Contemplation and Action at the G-20
I live in one of the centers of the city of Hamburg, Germany, where the G-20 conference was held in July of this year in the district of San Paoli. Before the conference, many other residents left because they were afraid of potential violence and problems connected to the conference. I chose to stay because I work with the prostitutes there. They told me they still had to work during that time and wanted me to come as usual, to be present to them and share hot chocolate, iced tea, sweets, and bags of condoms as I do every week. For those minutes that I am with them, the sex workers know themselves to be respected and loved for who they are.
A few days before the conference began, we saw an influx of police, barricades, and helicopters flying overhead. Hamburg residents were not able to move around the city to go to work, get their children to school, or go about normal daily activity because of the heightened security.
Years ago, the former mayor of Berlin said that it was not possible to hold such a summit in Hamburg, especially not in the part of the city where this meeting actually happened. However, the chancellor of Germany, Angela Merkel, was born in Hamburg and wanted to show off the city and the new Congress Hall. Some thought this would help her in the upcoming elections in September. It would also support a movement to strengthen German security by building a stronger police force.
On the first day of the conference there was a large demonstration in our area; protesters came from all over Europe. They wore black masks and clothing, looking much like police. The police wanted the demonstrators to take off their masks, which they refused to do, and a violent struggle began. The police came with water cannons, tear gas, and batons. I was not able to get near because of the danger. Three hours later I encountered the police while I was with the prostitutes. I tried to speak with the officers, but they did not respond to me.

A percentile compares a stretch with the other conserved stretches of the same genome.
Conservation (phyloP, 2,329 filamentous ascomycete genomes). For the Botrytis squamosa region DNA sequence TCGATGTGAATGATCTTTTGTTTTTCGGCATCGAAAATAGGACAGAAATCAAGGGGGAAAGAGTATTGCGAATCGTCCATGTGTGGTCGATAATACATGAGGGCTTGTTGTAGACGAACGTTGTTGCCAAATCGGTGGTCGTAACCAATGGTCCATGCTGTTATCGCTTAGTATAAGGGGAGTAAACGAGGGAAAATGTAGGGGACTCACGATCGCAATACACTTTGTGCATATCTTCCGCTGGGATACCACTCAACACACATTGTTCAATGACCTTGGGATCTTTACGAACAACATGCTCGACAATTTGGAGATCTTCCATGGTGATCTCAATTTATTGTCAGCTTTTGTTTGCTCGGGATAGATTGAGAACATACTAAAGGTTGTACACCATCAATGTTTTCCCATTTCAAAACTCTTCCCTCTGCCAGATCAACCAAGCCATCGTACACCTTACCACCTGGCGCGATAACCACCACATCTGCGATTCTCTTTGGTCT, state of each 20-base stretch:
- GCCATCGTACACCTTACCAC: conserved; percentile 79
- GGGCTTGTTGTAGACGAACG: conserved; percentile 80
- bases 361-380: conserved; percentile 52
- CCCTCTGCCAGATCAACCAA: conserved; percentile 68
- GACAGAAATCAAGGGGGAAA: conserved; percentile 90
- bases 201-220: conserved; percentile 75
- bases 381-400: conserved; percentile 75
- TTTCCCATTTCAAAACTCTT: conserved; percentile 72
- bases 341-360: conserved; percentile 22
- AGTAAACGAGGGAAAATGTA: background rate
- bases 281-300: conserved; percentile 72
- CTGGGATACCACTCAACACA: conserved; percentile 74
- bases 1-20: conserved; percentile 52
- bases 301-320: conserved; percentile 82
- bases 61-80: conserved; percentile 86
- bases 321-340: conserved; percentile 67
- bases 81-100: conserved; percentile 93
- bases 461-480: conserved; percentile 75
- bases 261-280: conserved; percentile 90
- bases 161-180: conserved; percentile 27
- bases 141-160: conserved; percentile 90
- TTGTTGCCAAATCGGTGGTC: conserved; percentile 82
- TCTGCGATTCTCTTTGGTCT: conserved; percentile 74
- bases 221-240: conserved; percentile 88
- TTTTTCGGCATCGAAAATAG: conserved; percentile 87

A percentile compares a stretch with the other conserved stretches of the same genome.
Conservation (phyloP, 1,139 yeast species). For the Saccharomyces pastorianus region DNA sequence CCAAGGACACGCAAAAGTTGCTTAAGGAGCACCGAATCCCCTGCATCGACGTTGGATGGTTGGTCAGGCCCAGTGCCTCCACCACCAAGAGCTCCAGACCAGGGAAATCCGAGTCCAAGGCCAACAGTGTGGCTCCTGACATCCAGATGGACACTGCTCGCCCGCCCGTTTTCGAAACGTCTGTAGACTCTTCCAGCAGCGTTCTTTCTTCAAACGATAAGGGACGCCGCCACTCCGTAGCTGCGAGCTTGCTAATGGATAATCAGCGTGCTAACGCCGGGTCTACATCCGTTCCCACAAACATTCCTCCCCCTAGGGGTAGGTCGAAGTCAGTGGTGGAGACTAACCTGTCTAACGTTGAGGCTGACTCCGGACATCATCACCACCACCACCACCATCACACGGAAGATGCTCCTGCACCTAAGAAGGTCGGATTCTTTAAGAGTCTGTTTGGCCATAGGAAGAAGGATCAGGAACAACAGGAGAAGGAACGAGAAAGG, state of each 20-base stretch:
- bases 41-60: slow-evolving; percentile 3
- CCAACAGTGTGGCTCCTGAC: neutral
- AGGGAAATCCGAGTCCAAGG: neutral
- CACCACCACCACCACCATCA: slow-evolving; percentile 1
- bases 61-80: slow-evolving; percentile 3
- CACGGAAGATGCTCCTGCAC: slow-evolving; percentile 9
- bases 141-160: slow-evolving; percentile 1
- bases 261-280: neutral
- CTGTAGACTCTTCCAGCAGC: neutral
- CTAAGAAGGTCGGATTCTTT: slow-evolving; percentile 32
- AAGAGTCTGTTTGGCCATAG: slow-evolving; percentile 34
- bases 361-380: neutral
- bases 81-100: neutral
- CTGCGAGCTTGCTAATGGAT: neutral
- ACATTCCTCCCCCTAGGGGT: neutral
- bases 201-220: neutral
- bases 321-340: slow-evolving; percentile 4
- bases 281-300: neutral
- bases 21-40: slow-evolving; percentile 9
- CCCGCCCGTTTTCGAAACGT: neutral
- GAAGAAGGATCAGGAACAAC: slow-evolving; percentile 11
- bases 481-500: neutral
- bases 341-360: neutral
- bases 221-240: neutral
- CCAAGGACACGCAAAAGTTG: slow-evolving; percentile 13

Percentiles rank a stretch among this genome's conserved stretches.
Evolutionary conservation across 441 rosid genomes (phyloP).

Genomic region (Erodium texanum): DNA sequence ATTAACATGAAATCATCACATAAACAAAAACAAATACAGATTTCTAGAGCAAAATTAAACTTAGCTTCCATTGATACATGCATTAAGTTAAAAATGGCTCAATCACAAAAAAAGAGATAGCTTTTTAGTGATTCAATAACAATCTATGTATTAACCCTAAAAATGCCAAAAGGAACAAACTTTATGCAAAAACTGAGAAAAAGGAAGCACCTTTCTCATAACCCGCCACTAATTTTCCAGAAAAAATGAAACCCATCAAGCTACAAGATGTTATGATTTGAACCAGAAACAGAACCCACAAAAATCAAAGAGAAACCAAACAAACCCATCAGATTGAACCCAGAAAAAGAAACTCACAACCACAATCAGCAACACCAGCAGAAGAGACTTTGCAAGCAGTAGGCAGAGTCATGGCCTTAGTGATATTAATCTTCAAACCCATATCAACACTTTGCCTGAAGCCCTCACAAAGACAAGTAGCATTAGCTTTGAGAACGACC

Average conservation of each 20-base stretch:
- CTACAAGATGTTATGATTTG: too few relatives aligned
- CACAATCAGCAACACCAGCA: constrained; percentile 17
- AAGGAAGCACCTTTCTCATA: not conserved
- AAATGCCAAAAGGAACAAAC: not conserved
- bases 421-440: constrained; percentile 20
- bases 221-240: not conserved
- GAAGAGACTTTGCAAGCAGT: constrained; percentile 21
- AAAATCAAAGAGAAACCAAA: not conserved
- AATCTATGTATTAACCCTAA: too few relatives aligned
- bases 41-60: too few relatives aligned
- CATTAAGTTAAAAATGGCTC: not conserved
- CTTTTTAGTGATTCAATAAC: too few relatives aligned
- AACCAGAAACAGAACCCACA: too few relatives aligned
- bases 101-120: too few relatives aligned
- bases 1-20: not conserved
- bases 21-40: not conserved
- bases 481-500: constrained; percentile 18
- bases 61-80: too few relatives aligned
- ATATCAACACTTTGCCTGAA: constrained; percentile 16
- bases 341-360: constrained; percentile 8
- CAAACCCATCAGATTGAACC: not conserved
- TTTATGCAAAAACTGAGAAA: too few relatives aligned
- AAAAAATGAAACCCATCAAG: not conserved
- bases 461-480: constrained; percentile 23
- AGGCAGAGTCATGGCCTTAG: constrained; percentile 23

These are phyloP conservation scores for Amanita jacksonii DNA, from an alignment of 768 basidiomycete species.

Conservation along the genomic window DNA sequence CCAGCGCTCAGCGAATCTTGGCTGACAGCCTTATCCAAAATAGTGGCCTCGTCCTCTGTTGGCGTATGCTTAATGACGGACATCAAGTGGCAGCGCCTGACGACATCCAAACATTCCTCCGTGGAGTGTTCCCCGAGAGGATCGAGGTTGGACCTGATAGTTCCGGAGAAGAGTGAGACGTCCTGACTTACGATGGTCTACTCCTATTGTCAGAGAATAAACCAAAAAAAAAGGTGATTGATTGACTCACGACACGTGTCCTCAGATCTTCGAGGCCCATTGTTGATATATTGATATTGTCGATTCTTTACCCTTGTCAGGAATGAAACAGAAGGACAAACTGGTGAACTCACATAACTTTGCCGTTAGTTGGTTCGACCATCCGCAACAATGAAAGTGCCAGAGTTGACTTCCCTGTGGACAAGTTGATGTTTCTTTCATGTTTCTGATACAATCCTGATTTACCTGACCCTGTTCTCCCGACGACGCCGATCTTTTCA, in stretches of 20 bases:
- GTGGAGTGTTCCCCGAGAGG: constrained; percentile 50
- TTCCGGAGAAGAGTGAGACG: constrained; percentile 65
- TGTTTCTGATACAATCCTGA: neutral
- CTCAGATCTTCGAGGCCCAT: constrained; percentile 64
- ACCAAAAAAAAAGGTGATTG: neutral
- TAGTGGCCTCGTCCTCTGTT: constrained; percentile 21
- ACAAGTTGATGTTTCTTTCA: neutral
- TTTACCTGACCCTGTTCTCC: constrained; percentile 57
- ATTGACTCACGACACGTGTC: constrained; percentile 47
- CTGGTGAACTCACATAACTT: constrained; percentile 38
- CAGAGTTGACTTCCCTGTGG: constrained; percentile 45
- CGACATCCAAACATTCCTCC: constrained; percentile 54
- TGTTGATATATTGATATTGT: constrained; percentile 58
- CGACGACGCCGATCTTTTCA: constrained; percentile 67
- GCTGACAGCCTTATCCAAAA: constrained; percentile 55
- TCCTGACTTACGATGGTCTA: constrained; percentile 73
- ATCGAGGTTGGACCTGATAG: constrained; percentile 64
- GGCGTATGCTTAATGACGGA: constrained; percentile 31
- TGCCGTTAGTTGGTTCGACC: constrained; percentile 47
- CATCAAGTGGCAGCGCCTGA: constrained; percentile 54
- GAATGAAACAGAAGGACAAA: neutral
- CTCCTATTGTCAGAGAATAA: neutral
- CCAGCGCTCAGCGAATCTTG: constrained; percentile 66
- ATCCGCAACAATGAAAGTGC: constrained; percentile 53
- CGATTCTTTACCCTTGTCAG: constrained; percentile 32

During the conference, I brought two large roller bags with thermoses of hot chocolate and iced tea for the sex workers. I expected the police would try to stop me, suspicious I might be carrying a bomb. The police stayed close to me, but I was able to bring the gifts without a challenge. The prostitutes were very glad we had not abandoned them. I did my usual rounds, meeting with about 20 individuals as they stood on the streets awaiting their “guests.” It seemed important to me to stay with them in spite of the danger. I usually feel protected when I serve them; perhaps in loving we are protected.
I was touched that there were so many young people who showed through nonviolent, creative ways their passion and respect for all creation. They created floats of boats down the Elbe and made a big performance one afternoon. They were troubled by all the ways human beings are disconnecting from each other and wanted to speak to the importance of maintaining joyous human connection.